The Clean Air Act

The Clean Air Act aims to reduce pollution from smoke, grit and dust. It gives local authorities powers to designate Smoke Control Areas, where it’s an offence to emit smoke from a chimney unless using an approved fireplace or fuel.

As part of our commitments under the Red Tape Challenge, we’re:

  • reviewing the Clean Air Act
  • looking at ways to simplify the process for approving fireplaces and fuels for use in Smoke Control Areas

Ozone-depleting substances and F-gases

Ozone-depleting substances (ODS) are gases which damage the ozone layer in the upper atmosphere.

Fluorinated greenhouse gases (F-gases) are a group of chemicals containing fluorine. F-gases are powerful greenhouse gases that trap heat in the atmosphere and contribute to global warming.

We’re using international agreements and European and UK regulations to control the use of ODS and F-gases.

Noise and nuisance

Noise and other nuisances have a big impact on our quality of life, our health and the economy. All sorts of factors affect the noise we experience. These can include things like planning decisions about where we put new roads, railways and power stations, licensing for entertainment, or the quality of sound insulation in houses.

We set the policy and legislation to enable local authorities and others to manage noise and nuisance in the local environment, including:

  • ‘environmental noise’, which is noise mainly from transport sources, like road, rail and aviation
  • other noise and nuisances, like neighbour and neighbourhood noise, odours, smoke and artificial light

Our work on noise is set out in more detail in the noise policy statement for England (2010). We work to make sure this statement is reflected in the work of all government departments.

Local environment quality

‘Local environment quality’ covers things like litter, graffiti, abandoned vehicles and fly-posting. These have an effect on quality of life and, if left unchecked, can lead to more serious crime.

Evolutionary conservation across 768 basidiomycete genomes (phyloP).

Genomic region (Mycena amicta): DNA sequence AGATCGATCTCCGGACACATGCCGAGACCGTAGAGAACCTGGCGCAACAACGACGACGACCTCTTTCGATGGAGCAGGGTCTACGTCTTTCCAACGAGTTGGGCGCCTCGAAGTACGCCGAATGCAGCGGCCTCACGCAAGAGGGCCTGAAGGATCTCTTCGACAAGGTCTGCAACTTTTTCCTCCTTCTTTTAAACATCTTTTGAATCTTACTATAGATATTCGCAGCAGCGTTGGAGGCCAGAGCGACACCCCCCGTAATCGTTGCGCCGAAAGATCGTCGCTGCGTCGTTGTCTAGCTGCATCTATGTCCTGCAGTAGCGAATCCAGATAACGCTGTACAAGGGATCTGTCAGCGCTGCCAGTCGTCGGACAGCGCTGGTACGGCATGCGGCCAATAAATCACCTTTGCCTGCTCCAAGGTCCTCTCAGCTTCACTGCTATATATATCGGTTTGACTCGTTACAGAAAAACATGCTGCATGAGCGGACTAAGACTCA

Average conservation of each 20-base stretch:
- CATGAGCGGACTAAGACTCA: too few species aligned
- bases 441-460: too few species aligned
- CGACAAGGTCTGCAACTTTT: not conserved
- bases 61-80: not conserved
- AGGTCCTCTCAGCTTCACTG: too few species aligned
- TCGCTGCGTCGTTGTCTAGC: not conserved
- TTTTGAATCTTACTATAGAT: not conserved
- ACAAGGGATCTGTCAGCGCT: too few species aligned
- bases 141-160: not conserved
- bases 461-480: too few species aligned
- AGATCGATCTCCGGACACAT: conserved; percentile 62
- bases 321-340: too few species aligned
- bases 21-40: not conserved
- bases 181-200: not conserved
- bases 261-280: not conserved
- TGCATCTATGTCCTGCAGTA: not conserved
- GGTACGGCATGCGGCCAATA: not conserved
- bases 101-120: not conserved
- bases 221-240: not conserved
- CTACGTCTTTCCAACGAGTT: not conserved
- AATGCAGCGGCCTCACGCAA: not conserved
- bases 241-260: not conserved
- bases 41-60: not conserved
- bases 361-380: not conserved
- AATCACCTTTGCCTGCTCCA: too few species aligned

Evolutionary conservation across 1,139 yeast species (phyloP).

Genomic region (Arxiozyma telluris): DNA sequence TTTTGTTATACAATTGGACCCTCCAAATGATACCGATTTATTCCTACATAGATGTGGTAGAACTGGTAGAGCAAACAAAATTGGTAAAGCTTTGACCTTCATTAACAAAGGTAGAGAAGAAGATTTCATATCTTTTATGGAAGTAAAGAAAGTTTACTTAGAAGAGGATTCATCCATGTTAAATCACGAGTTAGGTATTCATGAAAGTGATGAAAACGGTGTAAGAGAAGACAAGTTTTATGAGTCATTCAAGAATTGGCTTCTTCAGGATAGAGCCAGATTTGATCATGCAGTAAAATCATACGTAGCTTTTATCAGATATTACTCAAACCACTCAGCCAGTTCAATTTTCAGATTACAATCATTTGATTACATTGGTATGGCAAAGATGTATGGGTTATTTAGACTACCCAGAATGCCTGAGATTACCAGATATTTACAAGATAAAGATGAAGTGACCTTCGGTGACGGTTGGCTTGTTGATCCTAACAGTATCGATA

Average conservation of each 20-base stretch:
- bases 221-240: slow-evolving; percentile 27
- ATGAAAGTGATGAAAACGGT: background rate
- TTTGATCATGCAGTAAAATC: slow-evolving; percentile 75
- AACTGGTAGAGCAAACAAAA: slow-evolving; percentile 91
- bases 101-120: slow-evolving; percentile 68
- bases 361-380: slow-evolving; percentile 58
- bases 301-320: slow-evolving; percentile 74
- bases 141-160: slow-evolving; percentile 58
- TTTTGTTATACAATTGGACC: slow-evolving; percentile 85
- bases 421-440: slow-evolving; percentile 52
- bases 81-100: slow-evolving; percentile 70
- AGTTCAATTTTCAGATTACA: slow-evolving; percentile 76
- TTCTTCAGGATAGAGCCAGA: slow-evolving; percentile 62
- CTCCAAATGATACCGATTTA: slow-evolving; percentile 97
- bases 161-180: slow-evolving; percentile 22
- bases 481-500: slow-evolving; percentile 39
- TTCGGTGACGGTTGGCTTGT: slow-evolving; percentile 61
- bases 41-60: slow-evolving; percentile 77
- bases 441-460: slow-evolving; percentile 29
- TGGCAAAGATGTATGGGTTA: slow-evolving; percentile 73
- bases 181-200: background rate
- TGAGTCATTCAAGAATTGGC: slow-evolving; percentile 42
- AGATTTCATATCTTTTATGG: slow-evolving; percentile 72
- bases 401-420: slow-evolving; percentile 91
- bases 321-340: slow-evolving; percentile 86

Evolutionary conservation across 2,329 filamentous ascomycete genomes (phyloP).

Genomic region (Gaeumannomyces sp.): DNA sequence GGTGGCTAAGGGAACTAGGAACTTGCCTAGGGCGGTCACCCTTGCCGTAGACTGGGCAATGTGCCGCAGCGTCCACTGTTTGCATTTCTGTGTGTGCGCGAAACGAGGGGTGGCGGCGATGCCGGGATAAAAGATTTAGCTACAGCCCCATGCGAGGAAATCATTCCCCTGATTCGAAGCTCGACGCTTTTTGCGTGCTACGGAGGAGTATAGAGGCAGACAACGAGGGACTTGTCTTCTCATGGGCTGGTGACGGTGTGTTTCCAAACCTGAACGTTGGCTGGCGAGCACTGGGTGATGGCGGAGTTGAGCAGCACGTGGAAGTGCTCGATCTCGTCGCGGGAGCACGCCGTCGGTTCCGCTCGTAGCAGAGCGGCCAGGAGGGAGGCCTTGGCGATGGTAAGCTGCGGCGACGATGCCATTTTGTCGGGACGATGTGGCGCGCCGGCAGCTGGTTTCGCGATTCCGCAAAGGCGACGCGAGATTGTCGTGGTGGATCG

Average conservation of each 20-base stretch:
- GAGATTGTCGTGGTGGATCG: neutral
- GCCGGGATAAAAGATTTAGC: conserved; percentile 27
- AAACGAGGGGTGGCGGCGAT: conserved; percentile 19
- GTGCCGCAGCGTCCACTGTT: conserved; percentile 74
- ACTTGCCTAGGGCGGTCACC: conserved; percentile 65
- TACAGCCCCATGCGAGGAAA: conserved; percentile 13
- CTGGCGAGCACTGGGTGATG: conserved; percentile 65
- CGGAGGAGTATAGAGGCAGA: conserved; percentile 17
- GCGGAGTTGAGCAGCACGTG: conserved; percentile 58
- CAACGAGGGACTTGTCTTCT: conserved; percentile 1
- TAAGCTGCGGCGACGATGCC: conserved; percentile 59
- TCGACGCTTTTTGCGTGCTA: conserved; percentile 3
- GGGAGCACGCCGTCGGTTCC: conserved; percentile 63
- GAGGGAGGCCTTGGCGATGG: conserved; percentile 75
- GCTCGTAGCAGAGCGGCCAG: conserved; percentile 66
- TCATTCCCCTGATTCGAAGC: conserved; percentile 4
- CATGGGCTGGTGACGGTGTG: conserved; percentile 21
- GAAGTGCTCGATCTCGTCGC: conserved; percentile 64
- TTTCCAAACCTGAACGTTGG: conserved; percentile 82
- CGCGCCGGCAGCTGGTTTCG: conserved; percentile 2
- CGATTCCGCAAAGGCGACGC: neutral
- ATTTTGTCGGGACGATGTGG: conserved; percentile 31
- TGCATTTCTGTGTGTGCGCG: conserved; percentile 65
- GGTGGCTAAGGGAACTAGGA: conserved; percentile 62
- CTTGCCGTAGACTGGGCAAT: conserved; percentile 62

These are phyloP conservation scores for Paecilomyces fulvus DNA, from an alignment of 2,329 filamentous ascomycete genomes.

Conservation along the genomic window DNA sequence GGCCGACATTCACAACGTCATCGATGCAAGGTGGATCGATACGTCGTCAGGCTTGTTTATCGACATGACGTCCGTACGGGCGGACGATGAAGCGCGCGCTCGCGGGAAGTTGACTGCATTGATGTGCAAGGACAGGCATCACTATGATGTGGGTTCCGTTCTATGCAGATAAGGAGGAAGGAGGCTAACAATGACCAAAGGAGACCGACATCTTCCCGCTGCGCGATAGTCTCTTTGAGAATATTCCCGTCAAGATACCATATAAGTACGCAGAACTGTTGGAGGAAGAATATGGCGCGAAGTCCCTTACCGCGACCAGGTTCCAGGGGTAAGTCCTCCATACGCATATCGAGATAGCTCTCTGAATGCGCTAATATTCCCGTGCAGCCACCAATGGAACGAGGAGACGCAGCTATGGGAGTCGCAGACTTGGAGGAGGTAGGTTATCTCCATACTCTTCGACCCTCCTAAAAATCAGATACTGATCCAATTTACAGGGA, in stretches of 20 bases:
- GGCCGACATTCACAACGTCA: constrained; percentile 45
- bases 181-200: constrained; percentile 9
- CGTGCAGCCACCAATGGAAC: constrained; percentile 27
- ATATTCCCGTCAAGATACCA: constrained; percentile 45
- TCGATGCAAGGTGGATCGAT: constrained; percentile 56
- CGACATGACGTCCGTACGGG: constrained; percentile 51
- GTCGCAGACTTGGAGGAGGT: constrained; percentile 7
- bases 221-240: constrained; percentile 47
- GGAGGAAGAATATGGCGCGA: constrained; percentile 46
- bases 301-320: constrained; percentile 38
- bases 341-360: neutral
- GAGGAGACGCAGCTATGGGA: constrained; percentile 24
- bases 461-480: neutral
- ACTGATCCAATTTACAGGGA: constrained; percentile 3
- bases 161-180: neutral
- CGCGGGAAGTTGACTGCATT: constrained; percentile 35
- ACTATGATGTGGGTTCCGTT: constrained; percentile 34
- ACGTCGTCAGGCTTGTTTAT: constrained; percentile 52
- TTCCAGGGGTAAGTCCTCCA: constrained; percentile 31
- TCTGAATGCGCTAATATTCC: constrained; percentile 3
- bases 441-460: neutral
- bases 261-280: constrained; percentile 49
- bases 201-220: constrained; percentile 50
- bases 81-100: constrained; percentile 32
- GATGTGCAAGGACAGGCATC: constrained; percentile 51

Local authorities are responsible for maintaining and improving local environments. We’ve provided guidance on their legal powers and duties.

We also research and advise on the effect of local environmental quality on issues like economic growth and people’s wellbeing.

We give a grant to Keep Britain Tidy to work to reduce litter and improve local environmental quality and management.

Chemicals

We use chemicals in all aspects of our lives - they’re in our clothes, food and homes. We need to make sure that the chemicals we use don’t harm human health or the environment, while getting the most from the benefits they offer. To do this, we:

Industrial emissions

To reduce the risk of harm to the environment and human health, we make and maintain regulations to control industrial emissions. These are largely driven by our obligations under EU legislation, which we’ve negotiated.

These include the Environmental Permitting (England and Wales) Regulations 2010 - the main laws for regulating industrial emissions.

We maintain the UK Pollutant Release and Transfer Register to show what industrial emissions there are, and so that changes can be seen.

Background

The natural environment white paper (2011) sets out our vision for the natural environment over the next 50 years, including for air quality and noise and nuisance.

The national planning policy framework (2012) explains the social and environmental roles the planning system must play, including helping to minimise pollution and improve biodiversity.

The new public health outcomes framework published by the Department of Health in 2012, includes air quality and noise among the main determinants of public health.